The wrist flexors in the forearm attach by a common tendon to the medial epicondyle of the humerus (it's the big bony bump you feel on the inside of the elbow). The wrist extensors attach in a similar manner to the lateral epicondyle on the outside of the elbow area.
    These are often called golfer's elbow, and tennis elbow, respectively; the majority of the ppl w/ these injuries play neither golf of tennis!
    It's easy to damage the tendone here doing bicep work, especially if you are recruiting the wrist flexors somewhat. Any exersize that isolates the biceps more and takes the wrist flexors out of the equation will be hepful. Avoid DB curls!! Or anything that uses a lot of pronation/supination type motions.
    I disagree w/ SOME of the assertions in SC's article. These injuries, if they become chronic, are often amenable to treatment w/ proliferant injections into the tenoperiosteal junction (what the article refers to as the osteotendinous junction), in order to stimulate healing and the deposition of new collagen. The over-use of RICE, and ofantiinflammatory drugs, has the potential to inhibit complete healing. These modalities are great for getting ppl up and running as quickly as possible, but the trade-off can be a chronic, lingering problem that waxes and wanes over time.
    Good post doc...I would submit that excessive supination is the main culprit with this injury in weightlifters. Train biceps light for awhile and concentrate on rowing movements for back, ditch the pulldowns/chins.

  14. #14
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    I am one of the injured guys. I had the same injury to the inside of my left elbow. My Doc after months of complaining gave me a cortisone injection which lasted maybe a year. It cam back he gave me another one which didn't work at all. I opted to have the surgery. After a cple months back in the gym post operative, he had to give me another injection. Good Luck

  15. #15
    Allmost Good Looking Green888's Avatar
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    Quote Originally Posted by bigjd69
    I am one of the injured guys. I had the same injury to the inside of my left elbow. My Doc after months of complaining gave me a cortisone injection which lasted maybe a year. It cam back he gave me another one which didn't work at all. I opted to have the surgery. After a cple months back in the gym post operative, he had to give me another injection. Good Luck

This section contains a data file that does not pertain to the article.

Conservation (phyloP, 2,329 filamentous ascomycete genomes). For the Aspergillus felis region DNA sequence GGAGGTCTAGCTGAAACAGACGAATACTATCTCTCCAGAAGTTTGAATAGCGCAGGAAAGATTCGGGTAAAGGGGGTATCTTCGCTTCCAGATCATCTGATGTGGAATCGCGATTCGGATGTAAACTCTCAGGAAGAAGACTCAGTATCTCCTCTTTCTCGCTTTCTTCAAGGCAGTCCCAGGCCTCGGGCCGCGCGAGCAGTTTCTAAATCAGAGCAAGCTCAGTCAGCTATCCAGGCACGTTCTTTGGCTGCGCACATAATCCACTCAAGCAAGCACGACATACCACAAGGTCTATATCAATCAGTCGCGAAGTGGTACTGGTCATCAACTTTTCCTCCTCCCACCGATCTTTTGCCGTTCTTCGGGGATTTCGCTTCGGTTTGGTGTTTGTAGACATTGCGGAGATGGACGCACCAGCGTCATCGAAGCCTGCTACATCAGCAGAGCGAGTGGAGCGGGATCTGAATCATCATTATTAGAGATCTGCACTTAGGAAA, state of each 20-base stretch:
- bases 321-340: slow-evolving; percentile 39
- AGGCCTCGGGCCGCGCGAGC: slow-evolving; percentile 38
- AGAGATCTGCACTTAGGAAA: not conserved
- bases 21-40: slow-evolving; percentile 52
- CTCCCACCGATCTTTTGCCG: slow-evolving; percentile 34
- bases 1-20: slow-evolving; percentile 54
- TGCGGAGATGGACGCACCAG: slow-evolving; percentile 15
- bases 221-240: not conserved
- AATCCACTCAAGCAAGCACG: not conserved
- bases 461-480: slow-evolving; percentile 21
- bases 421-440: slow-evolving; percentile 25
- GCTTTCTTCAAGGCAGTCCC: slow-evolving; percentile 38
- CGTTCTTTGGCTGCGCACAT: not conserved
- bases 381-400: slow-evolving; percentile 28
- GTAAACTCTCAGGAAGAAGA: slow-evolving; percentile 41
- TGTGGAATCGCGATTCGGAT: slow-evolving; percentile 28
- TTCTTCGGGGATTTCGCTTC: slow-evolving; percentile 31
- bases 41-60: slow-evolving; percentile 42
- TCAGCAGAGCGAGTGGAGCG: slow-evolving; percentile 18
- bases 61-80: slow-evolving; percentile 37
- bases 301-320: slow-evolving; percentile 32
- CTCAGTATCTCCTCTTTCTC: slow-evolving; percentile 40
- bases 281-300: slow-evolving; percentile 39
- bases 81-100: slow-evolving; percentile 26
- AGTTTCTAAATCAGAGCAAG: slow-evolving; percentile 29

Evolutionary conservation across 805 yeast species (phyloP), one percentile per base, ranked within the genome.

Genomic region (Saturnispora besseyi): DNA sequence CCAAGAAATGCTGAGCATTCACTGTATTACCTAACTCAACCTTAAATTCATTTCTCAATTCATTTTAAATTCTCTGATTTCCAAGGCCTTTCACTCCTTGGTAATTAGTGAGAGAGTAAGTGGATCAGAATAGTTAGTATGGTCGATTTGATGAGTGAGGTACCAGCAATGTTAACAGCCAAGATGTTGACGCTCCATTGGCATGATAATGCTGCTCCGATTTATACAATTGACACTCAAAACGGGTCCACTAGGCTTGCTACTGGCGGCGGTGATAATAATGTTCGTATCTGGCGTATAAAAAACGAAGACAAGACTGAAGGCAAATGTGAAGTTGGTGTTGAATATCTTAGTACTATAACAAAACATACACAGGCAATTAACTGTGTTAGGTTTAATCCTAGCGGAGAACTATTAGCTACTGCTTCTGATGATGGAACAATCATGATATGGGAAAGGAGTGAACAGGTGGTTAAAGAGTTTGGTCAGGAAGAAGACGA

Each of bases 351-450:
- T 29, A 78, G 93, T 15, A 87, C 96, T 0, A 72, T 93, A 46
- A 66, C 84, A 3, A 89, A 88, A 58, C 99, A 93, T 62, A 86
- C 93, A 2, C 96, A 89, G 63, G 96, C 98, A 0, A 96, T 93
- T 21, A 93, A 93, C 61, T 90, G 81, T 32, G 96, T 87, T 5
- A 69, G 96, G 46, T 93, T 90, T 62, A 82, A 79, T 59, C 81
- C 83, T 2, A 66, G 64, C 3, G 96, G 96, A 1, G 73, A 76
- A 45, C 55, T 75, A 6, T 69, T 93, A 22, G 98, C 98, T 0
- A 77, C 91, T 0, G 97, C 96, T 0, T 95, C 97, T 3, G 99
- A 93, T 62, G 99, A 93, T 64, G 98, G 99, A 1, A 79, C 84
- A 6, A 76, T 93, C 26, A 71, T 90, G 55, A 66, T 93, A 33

wow, i hope my injury is not that bad
    ....i think it sucks, that it hurt even when hitting a front double biceps pose.
    that is proberbly not a good sign :S

  16. #16
    Allmost Good Looking Green888's Avatar
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    http://www.sportsinjuryclinic.net/cy...tendinflam.htm

    acording to this link, heat and rest should do it!
    does anyone know if you can buy an ultrasound machine for home use?

  17. #17
    Lift, eat, sleep and grow Jimmykick's Avatar
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    Roughly 6 weeks ago I was trying to swing my son's very heavy baseball bag with my left arm into the flat bed of my raised F250. The truck was to my left and I got about halfway up and I felt a real tightening BEHIND the elbow but immediately inside the elbow bone there (draw a line from the back of your elbow towards your triceps). So I injured the area directly behind the elbow. dumbell kickbacks are nearly impossible but I fight through them knowing that I could be causing further damage but also trying to overcome the injury as well. I am on a cycle and I cannot bring myself to take time off training right now. It's very painful when using it and not too terribly bad when inactive. Just throbs a little. Anyone ever had this injury and what did you do for it?

  18. #18
    Allmost Good Looking Green888's Avatar
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    http://www.sportsinjuryclinic.net

    try locating the injury by pointing on the map here.

  19. #19
    Junior Bodybuilder slyfalcon's Avatar
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    tennis elbow blows too. got it from over sqeezing the bar. Hurt like a mf. pain on outside of elbow. used ice and rest 1 week. still painfull but got through it. used a heavy rubber band around outside of fingers for rehab and seemed to work ok. still have some discomfort though no pain now. it sucks being injured not only because of the pain but it sets you back and it always seems to happen when your getting good gains

  20. #20
    Olympian Bodybuilder drk_diggler's Avatar
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    try squating...

  21. #21
    Allmost Good Looking Green888's Avatar
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    Quote Originally Posted by drk_diggler
    try squating...
    gr8 comment! tsk tsk tsk